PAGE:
A room-temperature bonding technique for integrating wide bandgap materials such as GaN with thermally conducting materials such as diamond is being developed, to improve GaN device cooling to achieve higher output power, improved reliability and reduced manufacturing costs.
The technique, called surface-activated bonding, uses an ion source in a high-vacuum environment to clean the surfaces of the GaN and diamond, which activates them by creating “dangling” bonds. Introducing small amounts of silicon into the ion beams helps form strong atomic bonds at room temperature, enabling direct bonding of the GaN with single-crystal diamond to fabricate HEMTs. Performed at room temperature, the new process reduces the thermal stress applied to the device.
“This technique allows us to place high thermal conductivity materials much closer to the active device regions in GaN,” said Samuel Graham, a professor in Georgia Tech’s George W. Woodruff school of mechanical engineering. “The performance allows us to maximize the performance for GaN on diamond systems.”
The resulting interface layer from the GaN to single-crystal diamond is just 4 nm thick, enabling up to 2x better thermal transfer than achieved with previous GaN-on-diamond HEMTs.
The new process eliminates lower quality diamond left over from nanocrystalline diamond growth. With current approches, diamond is integrated with GaN using crystalline growth techniques that produce a thicker interface layer and lower quality nanocrystalline diamond near the interface. When diamond films are grown on GaN, they must be seeded with nanocrystalline particles around 30 nm in diameter, and this layer of nanocrystalline diamond has low thermal conductivity, which adds resistance to the flow of heat into the bulk diamond film. The growth takes place at high temperatures, which can create stress-producing cracks in the resulting transistors.
“In the currently used growth technique, you don’t really reach the high thermal conductivity properties of the microcrystalline diamond layer until you are a few microns away from the interface. The materials near the interface just don’t have good thermal properties,” Graham said.
By creating a thinner interface, the surface-activated bonding technique moves the thermal dissipation closer to the GaN heat source.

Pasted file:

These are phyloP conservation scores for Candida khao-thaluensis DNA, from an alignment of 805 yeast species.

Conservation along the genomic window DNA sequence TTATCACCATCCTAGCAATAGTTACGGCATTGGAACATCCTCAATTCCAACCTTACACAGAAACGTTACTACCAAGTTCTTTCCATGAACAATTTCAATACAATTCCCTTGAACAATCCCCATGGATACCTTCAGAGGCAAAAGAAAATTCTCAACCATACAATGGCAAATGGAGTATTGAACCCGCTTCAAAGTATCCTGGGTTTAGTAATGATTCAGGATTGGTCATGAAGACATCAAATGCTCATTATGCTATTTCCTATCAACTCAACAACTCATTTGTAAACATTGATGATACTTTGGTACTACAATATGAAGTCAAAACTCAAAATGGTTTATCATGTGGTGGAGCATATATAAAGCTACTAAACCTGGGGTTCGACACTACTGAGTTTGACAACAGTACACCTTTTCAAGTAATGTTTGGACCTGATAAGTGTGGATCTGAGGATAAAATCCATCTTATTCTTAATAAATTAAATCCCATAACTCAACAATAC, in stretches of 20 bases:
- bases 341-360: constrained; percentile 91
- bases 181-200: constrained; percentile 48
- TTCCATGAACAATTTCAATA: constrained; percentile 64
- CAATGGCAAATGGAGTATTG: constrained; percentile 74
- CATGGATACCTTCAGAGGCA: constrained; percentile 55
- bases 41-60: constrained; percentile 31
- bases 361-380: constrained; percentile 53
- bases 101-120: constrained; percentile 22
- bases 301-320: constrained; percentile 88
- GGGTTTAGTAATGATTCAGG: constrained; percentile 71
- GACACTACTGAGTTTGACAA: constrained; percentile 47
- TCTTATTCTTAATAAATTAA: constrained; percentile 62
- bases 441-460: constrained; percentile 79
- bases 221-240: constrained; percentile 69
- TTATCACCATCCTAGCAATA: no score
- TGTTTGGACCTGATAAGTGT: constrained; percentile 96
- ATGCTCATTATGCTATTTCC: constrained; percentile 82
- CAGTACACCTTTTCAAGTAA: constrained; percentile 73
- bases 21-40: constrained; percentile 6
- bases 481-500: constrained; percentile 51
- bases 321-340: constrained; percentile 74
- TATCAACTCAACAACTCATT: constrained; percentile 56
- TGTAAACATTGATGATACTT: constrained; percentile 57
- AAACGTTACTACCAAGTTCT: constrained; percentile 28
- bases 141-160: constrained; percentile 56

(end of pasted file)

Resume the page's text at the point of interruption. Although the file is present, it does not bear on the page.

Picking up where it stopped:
“Our bonding technique brings high thermal conductivity single crystal diamond closer to the hotspots in the GaN devices, which has the potential to reshape the way these devices are cooled,” said Zhe Cheng, a recent Georgia Tech Ph.D. graduate who is the paper’s first author. “And because the bonding takes place near room temperature, we can avoid thermal stresses that can damage the devices.”
That reduction in thermal stress can be significant, going from as much as 900 to less than 100 MPa with the room temperature technique.
“This low stress bonding allows for thick layers of diamond to be integrated with the GaN and provides a method for diamond integration with other semiconductor materials,” Graham said.
Beyond the GaN and diamond, the technique can be used with other semiconductors, such as Ga2O3, and other thermal conductors, such as SiC. Graham said the technique has broad applications to bond electronic materials where thin interfacial layers are advantageous.
“This new pathway gives us the ability to mix and match materials,” he said. “This can provide us with great electrical properties, but the clear advantage is a vastly superior thermal interface. We believe this will prove to be the best technology available so far for integrating wide bandgap materials with thermally conducting substrates.”
In future work, the researchers plan to study other ion sources and evaluate other materials that could be integrated using the technique.
“We have the ability to choose processing conditions, as well as the substrate and semiconductor material to engineer heterogenous substrates for wide bandgap devices,” Graham said. “That allows us to choose the materials and integrate them to maximize electrical, thermal and mechanical properties.”
The research, which was conducted in collaboration with scientists from Meisei University and Waseda University in Japan, was reported February 19 in the journal ACS Applied Materials and Interfaces.
The work was supported by a multidisciplinary university research initiative (MURI) project from the U.S. Office of Naval Research (ONR), grant N00014-18-1-2429.